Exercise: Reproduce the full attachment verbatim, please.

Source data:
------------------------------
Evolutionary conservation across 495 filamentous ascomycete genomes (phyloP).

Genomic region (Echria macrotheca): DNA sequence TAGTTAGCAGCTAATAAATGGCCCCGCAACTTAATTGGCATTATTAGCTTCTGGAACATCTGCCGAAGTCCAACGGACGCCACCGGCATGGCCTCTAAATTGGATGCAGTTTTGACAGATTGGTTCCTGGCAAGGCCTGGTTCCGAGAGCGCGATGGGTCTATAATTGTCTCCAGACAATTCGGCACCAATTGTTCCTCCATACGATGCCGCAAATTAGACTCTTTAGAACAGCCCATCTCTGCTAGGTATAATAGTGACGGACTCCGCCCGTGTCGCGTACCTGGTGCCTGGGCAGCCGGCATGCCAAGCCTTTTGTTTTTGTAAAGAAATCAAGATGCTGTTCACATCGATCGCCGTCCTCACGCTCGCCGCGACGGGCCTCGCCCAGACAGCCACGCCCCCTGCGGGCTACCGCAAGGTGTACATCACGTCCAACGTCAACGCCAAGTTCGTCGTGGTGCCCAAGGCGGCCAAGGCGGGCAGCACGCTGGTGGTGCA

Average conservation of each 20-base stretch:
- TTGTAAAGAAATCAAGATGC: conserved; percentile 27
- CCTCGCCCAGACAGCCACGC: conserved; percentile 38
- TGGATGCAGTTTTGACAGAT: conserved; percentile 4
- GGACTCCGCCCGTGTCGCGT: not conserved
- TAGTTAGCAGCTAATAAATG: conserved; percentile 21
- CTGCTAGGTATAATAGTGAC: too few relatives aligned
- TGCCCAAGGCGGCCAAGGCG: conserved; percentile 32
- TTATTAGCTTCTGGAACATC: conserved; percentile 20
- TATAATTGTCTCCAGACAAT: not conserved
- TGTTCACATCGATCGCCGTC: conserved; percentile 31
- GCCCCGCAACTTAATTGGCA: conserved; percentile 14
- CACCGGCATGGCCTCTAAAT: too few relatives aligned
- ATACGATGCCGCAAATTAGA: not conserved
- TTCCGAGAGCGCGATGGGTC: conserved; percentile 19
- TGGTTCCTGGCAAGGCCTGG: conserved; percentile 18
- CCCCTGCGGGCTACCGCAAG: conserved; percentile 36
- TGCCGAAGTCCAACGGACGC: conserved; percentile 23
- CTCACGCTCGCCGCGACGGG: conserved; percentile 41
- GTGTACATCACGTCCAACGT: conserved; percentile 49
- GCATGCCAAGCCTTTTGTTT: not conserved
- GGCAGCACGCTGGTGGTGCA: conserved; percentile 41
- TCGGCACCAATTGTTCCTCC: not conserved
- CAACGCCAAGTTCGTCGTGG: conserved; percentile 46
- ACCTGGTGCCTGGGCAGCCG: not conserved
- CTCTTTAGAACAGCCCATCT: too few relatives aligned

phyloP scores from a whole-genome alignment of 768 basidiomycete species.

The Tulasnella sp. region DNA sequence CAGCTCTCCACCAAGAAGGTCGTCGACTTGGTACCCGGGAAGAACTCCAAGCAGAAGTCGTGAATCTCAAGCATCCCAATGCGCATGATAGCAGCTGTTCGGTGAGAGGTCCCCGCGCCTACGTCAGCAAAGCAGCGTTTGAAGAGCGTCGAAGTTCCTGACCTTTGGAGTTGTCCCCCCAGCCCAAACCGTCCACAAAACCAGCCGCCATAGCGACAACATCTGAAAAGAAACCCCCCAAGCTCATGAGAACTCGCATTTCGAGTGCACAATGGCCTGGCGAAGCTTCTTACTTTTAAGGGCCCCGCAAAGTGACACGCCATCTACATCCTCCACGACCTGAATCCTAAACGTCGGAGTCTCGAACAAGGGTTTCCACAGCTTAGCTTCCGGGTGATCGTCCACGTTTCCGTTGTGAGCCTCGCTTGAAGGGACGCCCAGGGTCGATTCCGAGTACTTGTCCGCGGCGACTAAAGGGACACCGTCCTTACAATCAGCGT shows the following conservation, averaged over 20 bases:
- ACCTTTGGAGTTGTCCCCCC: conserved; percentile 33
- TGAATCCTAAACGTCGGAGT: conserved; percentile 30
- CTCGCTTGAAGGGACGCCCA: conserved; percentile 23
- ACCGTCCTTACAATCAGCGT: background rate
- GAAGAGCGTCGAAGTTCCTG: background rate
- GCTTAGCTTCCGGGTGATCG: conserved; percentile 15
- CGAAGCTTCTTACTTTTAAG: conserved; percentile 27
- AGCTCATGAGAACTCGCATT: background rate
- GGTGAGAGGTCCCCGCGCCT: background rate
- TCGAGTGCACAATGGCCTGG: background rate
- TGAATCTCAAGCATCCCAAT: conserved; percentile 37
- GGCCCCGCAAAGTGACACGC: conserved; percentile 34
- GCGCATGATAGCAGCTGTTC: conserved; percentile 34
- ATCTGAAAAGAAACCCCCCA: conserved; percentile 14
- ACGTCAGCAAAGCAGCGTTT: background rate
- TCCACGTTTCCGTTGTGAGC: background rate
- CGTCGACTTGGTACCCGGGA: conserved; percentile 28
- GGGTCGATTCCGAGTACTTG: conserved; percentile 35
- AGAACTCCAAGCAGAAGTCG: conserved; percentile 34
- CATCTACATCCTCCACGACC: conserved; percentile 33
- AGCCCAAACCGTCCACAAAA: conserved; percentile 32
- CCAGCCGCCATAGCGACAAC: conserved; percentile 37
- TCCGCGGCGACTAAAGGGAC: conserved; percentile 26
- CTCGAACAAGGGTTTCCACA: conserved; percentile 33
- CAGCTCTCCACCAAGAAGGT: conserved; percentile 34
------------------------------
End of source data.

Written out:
Evolutionary conservation across 495 filamentous ascomycete genomes (phyloP).

Genomic region (Echria macrotheca): DNA sequence TAGTTAGCAGCTAATAAATGGCCCCGCAACTTAATTGGCATTATTAGCTTCTGGAACATCTGCCGAAGTCCAACGGACGCCACCGGCATGGCCTCTAAATTGGATGCAGTTTTGACAGATTGGTTCCTGGCAAGGCCTGGTTCCGAGAGCGCGATGGGTCTATAATTGTCTCCAGACAATTCGGCACCAATTGTTCCTCCATACGATGCCGCAAATTAGACTCTTTAGAACAGCCCATCTCTGCTAGGTATAATAGTGACGGACTCCGCCCGTGTCGCGTACCTGGTGCCTGGGCAGCCGGCATGCCAAGCCTTTTGTTTTTGTAAAGAAATCAAGATGCTGTTCACATCGATCGCCGTCCTCACGCTCGCCGCGACGGGCCTCGCCCAGACAGCCACGCCCCCTGCGGGCTACCGCAAGGTGTACATCACGTCCAACGTCAACGCCAAGTTCGTCGTGGTGCCCAAGGCGGCCAAGGCGGGCAGCACGCTGGTGGTGCA

Average conservation of each 20-base stretch:
- TTGTAAAGAAATCAAGATGC: conserved; percentile 27
- CCTCGCCCAGACAGCCACGC: conserved; percentile 38
- TGGATGCAGTTTTGACAGAT: conserved; percentile 4
- GGACTCCGCCCGTGTCGCGT: not conserved
- TAGTTAGCAGCTAATAAATG: conserved; percentile 21
- CTGCTAGGTATAATAGTGAC: too few relatives aligned
- TGCCCAAGGCGGCCAAGGCG: conserved; percentile 32
- TTATTAGCTTCTGGAACATC: conserved; percentile 20
- TATAATTGTCTCCAGACAAT: not conserved
- TGTTCACATCGATCGCCGTC: conserved; percentile 31
- GCCCCGCAACTTAATTGGCA: conserved; percentile 14
- CACCGGCATGGCCTCTAAAT: too few relatives aligned
- ATACGATGCCGCAAATTAGA: not conserved
- TTCCGAGAGCGCGATGGGTC: conserved; percentile 19
- TGGTTCCTGGCAAGGCCTGG: conserved; percentile 18
- CCCCTGCGGGCTACCGCAAG: conserved; percentile 36
- TGCCGAAGTCCAACGGACGC: conserved; percentile 23
- CTCACGCTCGCCGCGACGGG: conserved; percentile 41
- GTGTACATCACGTCCAACGT: conserved; percentile 49
- GCATGCCAAGCCTTTTGTTT: not conserved
- GGCAGCACGCTGGTGGTGCA: conserved; percentile 41
- TCGGCACCAATTGTTCCTCC: not conserved
- CAACGCCAAGTTCGTCGTGG: conserved; percentile 46
- ACCTGGTGCCTGGGCAGCCG: not conserved
- CTCTTTAGAACAGCCCATCT: too few relatives aligned

phyloP scores from a whole-genome alignment of 768 basidiomycete species.

The Tulasnella sp. region DNA sequence CAGCTCTCCACCAAGAAGGTCGTCGACTTGGTACCCGGGAAGAACTCCAAGCAGAAGTCGTGAATCTCAAGCATCCCAATGCGCATGATAGCAGCTGTTCGGTGAGAGGTCCCCGCGCCTACGTCAGCAAAGCAGCGTTTGAAGAGCGTCGAAGTTCCTGACCTTTGGAGTTGTCCCCCCAGCCCAAACCGTCCACAAAACCAGCCGCCATAGCGACAACATCTGAAAAGAAACCCCCCAAGCTCATGAGAACTCGCATTTCGAGTGCACAATGGCCTGGCGAAGCTTCTTACTTTTAAGGGCCCCGCAAAGTGACACGCCATCTACATCCTCCACGACCTGAATCCTAAACGTCGGAGTCTCGAACAAGGGTTTCCACAGCTTAGCTTCCGGGTGATCGTCCACGTTTCCGTTGTGAGCCTCGCTTGAAGGGACGCCCAGGGTCGATTCCGAGTACTTGTCCGCGGCGACTAAAGGGACACCGTCCTTACAATCAGCGT shows the following conservation, averaged over 20 bases:
- ACCTTTGGAGTTGTCCCCCC: conserved; percentile 33
- TGAATCCTAAACGTCGGAGT: conserved; percentile 30
- CTCGCTTGAAGGGACGCCCA: conserved; percentile 23
- ACCGTCCTTACAATCAGCGT: background rate
- GAAGAGCGTCGAAGTTCCTG: background rate
- GCTTAGCTTCCGGGTGATCG: conserved; percentile 15
- CGAAGCTTCTTACTTTTAAG: conserved; percentile 27
- AGCTCATGAGAACTCGCATT: background rate
- GGTGAGAGGTCCCCGCGCCT: background rate
- TCGAGTGCACAATGGCCTGG: background rate
- TGAATCTCAAGCATCCCAAT: conserved; percentile 37
- GGCCCCGCAAAGTGACACGC: conserved; percentile 34
- GCGCATGATAGCAGCTGTTC: conserved; percentile 34
- ATCTGAAAAGAAACCCCCCA: conserved; percentile 14
- ACGTCAGCAAAGCAGCGTTT: background rate
- TCCACGTTTCCGTTGTGAGC: background rate
- CGTCGACTTGGTACCCGGGA: conserved; percentile 28
- GGGTCGATTCCGAGTACTTG: conserved; percentile 35
- AGAACTCCAAGCAGAAGTCG: conserved; percentile 34
- CATCTACATCCTCCACGACC: conserved; percentile 33
- AGCCCAAACCGTCCACAAAA: conserved; percentile 32
- CCAGCCGCCATAGCGACAAC: conserved; percentile 37
- TCCGCGGCGACTAAAGGGAC: conserved; percentile 26
- CTCGAACAAGGGTTTCCACA: conserved; percentile 33
- CAGCTCTCCACCAAGAAGGT: conserved; percentile 34